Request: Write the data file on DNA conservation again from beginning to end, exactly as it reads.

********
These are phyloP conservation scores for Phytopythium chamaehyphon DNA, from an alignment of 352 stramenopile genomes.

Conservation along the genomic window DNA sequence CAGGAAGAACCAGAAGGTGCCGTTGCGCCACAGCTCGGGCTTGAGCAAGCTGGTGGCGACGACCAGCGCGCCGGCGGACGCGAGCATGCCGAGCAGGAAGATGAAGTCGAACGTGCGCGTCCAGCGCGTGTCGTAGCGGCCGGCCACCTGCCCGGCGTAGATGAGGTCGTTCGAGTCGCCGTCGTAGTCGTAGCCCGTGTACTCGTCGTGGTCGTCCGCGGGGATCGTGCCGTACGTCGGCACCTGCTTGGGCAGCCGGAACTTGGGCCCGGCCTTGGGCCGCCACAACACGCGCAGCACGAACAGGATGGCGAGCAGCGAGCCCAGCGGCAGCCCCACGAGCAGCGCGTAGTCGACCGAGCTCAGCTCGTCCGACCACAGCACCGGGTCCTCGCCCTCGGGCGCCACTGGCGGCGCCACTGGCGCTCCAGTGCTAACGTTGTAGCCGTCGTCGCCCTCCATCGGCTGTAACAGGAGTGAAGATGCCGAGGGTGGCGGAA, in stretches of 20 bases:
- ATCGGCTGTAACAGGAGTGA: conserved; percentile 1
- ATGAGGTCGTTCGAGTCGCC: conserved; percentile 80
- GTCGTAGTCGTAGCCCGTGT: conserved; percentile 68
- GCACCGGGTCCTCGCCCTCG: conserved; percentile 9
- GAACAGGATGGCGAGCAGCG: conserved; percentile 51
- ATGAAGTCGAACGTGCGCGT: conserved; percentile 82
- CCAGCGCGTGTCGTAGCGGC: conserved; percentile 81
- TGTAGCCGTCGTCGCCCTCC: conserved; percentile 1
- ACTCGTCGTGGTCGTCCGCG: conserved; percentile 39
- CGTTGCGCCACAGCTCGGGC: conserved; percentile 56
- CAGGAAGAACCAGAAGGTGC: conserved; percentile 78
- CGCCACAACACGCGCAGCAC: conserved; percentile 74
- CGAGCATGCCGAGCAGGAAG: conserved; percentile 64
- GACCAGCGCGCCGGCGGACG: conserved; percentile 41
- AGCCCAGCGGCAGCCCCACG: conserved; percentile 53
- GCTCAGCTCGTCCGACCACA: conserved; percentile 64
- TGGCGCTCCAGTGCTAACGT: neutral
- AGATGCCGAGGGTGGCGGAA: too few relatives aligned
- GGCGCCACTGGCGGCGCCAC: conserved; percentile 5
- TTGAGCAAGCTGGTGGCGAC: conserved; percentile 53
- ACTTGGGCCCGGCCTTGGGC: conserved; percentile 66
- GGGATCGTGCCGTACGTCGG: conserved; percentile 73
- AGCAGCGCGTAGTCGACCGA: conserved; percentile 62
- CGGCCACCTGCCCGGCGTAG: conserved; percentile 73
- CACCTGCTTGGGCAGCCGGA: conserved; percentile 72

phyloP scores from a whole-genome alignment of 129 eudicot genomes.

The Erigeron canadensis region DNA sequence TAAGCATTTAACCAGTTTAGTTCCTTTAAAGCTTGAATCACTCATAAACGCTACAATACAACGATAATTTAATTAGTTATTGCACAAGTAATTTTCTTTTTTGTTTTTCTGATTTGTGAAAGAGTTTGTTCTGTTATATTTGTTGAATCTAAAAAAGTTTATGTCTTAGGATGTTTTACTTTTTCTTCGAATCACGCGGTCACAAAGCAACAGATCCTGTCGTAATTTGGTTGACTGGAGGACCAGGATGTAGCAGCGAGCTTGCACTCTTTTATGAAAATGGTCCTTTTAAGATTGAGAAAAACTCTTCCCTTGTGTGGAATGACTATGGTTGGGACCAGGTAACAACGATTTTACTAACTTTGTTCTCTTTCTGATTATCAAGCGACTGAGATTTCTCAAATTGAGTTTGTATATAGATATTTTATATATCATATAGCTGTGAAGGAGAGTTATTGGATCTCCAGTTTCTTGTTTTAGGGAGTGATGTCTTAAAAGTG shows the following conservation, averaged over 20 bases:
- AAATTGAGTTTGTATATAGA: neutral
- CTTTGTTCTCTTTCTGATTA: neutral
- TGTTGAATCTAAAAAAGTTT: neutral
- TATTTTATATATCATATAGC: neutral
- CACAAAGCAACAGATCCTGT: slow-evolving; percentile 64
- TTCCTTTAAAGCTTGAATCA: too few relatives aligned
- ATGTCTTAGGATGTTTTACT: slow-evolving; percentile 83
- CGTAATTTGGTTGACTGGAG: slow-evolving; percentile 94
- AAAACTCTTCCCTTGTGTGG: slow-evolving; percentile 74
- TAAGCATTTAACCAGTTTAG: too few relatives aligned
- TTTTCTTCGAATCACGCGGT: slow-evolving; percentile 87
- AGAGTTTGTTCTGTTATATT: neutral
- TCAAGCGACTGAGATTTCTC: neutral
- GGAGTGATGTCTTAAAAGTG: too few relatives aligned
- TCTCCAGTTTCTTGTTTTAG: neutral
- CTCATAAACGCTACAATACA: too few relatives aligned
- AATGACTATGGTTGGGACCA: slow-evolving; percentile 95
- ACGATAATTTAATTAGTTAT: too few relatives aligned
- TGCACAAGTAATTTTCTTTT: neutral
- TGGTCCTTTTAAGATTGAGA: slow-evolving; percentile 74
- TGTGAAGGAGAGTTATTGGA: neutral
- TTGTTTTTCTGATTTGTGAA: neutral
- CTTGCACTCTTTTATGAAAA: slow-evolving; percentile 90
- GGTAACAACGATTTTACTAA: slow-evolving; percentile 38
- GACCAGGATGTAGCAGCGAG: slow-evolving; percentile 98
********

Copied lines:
These are phyloP conservation scores for Phytopythium chamaehyphon DNA, from an alignment of 352 stramenopile genomes.

Conservation along the genomic window DNA sequence CAGGAAGAACCAGAAGGTGCCGTTGCGCCACAGCTCGGGCTTGAGCAAGCTGGTGGCGACGACCAGCGCGCCGGCGGACGCGAGCATGCCGAGCAGGAAGATGAAGTCGAACGTGCGCGTCCAGCGCGTGTCGTAGCGGCCGGCCACCTGCCCGGCGTAGATGAGGTCGTTCGAGTCGCCGTCGTAGTCGTAGCCCGTGTACTCGTCGTGGTCGTCCGCGGGGATCGTGCCGTACGTCGGCACCTGCTTGGGCAGCCGGAACTTGGGCCCGGCCTTGGGCCGCCACAACACGCGCAGCACGAACAGGATGGCGAGCAGCGAGCCCAGCGGCAGCCCCACGAGCAGCGCGTAGTCGACCGAGCTCAGCTCGTCCGACCACAGCACCGGGTCCTCGCCCTCGGGCGCCACTGGCGGCGCCACTGGCGCTCCAGTGCTAACGTTGTAGCCGTCGTCGCCCTCCATCGGCTGTAACAGGAGTGAAGATGCCGAGGGTGGCGGAA, in stretches of 20 bases:
- ATCGGCTGTAACAGGAGTGA: conserved; percentile 1
- ATGAGGTCGTTCGAGTCGCC: conserved; percentile 80
- GTCGTAGTCGTAGCCCGTGT: conserved; percentile 68
- GCACCGGGTCCTCGCCCTCG: conserved; percentile 9
- GAACAGGATGGCGAGCAGCG: conserved; percentile 51
- ATGAAGTCGAACGTGCGCGT: conserved; percentile 82
- CCAGCGCGTGTCGTAGCGGC: conserved; percentile 81
- TGTAGCCGTCGTCGCCCTCC: conserved; percentile 1
- ACTCGTCGTGGTCGTCCGCG: conserved; percentile 39
- CGTTGCGCCACAGCTCGGGC: conserved; percentile 56
- CAGGAAGAACCAGAAGGTGC: conserved; percentile 78
- CGCCACAACACGCGCAGCAC: conserved; percentile 74
- CGAGCATGCCGAGCAGGAAG: conserved; percentile 64
- GACCAGCGCGCCGGCGGACG: conserved; percentile 41
- AGCCCAGCGGCAGCCCCACG: conserved; percentile 53
- GCTCAGCTCGTCCGACCACA: conserved; percentile 64
- TGGCGCTCCAGTGCTAACGT: neutral
- AGATGCCGAGGGTGGCGGAA: too few relatives aligned
- GGCGCCACTGGCGGCGCCAC: conserved; percentile 5
- TTGAGCAAGCTGGTGGCGAC: conserved; percentile 53
- ACTTGGGCCCGGCCTTGGGC: conserved; percentile 66
- GGGATCGTGCCGTACGTCGG: conserved; percentile 73
- AGCAGCGCGTAGTCGACCGA: conserved; percentile 62
- CGGCCACCTGCCCGGCGTAG: conserved; percentile 73
- CACCTGCTTGGGCAGCCGGA: conserved; percentile 72

phyloP scores from a whole-genome alignment of 129 eudicot genomes.

The Erigeron canadensis region DNA sequence TAAGCATTTAACCAGTTTAGTTCCTTTAAAGCTTGAATCACTCATAAACGCTACAATACAACGATAATTTAATTAGTTATTGCACAAGTAATTTTCTTTTTTGTTTTTCTGATTTGTGAAAGAGTTTGTTCTGTTATATTTGTTGAATCTAAAAAAGTTTATGTCTTAGGATGTTTTACTTTTTCTTCGAATCACGCGGTCACAAAGCAACAGATCCTGTCGTAATTTGGTTGACTGGAGGACCAGGATGTAGCAGCGAGCTTGCACTCTTTTATGAAAATGGTCCTTTTAAGATTGAGAAAAACTCTTCCCTTGTGTGGAATGACTATGGTTGGGACCAGGTAACAACGATTTTACTAACTTTGTTCTCTTTCTGATTATCAAGCGACTGAGATTTCTCAAATTGAGTTTGTATATAGATATTTTATATATCATATAGCTGTGAAGGAGAGTTATTGGATCTCCAGTTTCTTGTTTTAGGGAGTGATGTCTTAAAAGTG shows the following conservation, averaged over 20 bases:
- AAATTGAGTTTGTATATAGA: neutral
- CTTTGTTCTCTTTCTGATTA: neutral
- TGTTGAATCTAAAAAAGTTT: neutral
- TATTTTATATATCATATAGC: neutral
- CACAAAGCAACAGATCCTGT: slow-evolving; percentile 64
- TTCCTTTAAAGCTTGAATCA: too few relatives aligned
- ATGTCTTAGGATGTTTTACT: slow-evolving; percentile 83
- CGTAATTTGGTTGACTGGAG: slow-evolving; percentile 94
- AAAACTCTTCCCTTGTGTGG: slow-evolving; percentile 74
- TAAGCATTTAACCAGTTTAG: too few relatives aligned
- TTTTCTTCGAATCACGCGGT: slow-evolving; percentile 87
- AGAGTTTGTTCTGTTATATT: neutral
- TCAAGCGACTGAGATTTCTC: neutral
- GGAGTGATGTCTTAAAAGTG: too few relatives aligned
- TCTCCAGTTTCTTGTTTTAG: neutral
- CTCATAAACGCTACAATACA: too few relatives aligned
- AATGACTATGGTTGGGACCA: slow-evolving; percentile 95
- ACGATAATTTAATTAGTTAT: too few relatives aligned
- TGCACAAGTAATTTTCTTTT: neutral
- TGGTCCTTTTAAGATTGAGA: slow-evolving; percentile 74
- TGTGAAGGAGAGTTATTGGA: neutral
- TTGTTTTTCTGATTTGTGAA: neutral
- CTTGCACTCTTTTATGAAAA: slow-evolving; percentile 90
- GGTAACAACGATTTTACTAA: slow-evolving; percentile 38
- GACCAGGATGTAGCAGCGAG: slow-evolving; percentile 98